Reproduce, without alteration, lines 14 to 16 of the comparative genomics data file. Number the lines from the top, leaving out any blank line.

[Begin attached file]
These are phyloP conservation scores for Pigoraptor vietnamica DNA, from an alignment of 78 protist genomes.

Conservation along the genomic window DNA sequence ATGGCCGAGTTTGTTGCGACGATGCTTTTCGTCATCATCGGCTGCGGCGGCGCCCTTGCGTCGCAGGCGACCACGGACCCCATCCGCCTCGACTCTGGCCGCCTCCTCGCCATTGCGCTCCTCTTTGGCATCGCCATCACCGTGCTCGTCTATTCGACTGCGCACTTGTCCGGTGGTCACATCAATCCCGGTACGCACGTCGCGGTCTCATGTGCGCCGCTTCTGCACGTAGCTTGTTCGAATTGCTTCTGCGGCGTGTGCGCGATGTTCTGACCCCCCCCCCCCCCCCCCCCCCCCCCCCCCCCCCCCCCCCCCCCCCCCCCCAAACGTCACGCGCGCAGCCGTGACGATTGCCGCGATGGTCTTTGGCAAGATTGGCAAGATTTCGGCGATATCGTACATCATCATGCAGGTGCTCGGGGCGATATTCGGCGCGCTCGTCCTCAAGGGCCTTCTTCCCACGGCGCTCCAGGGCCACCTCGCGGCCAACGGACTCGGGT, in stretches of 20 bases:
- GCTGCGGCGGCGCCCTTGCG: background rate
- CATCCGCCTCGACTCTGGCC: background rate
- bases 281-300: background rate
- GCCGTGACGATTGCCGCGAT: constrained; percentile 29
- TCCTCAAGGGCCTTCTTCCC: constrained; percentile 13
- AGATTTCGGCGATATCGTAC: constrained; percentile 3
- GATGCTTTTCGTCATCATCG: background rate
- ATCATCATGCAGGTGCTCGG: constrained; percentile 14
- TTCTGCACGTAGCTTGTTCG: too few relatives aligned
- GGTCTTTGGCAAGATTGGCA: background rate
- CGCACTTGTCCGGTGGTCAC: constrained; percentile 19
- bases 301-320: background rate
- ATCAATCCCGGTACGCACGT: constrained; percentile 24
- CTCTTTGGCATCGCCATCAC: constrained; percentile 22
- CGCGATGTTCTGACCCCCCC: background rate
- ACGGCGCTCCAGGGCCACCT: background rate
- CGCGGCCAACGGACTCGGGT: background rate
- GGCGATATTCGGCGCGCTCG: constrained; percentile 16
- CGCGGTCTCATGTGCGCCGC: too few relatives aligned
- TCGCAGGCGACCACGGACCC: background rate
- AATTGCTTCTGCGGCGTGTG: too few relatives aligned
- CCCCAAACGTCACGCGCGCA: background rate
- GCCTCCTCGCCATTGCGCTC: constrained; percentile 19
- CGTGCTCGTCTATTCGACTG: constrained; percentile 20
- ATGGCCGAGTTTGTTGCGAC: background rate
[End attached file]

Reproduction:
- bases 301-320: background rate
- ATCAATCCCGGTACGCACGT: constrained; percentile 24
- CTCTTTGGCATCGCCATCAC: constrained; percentile 22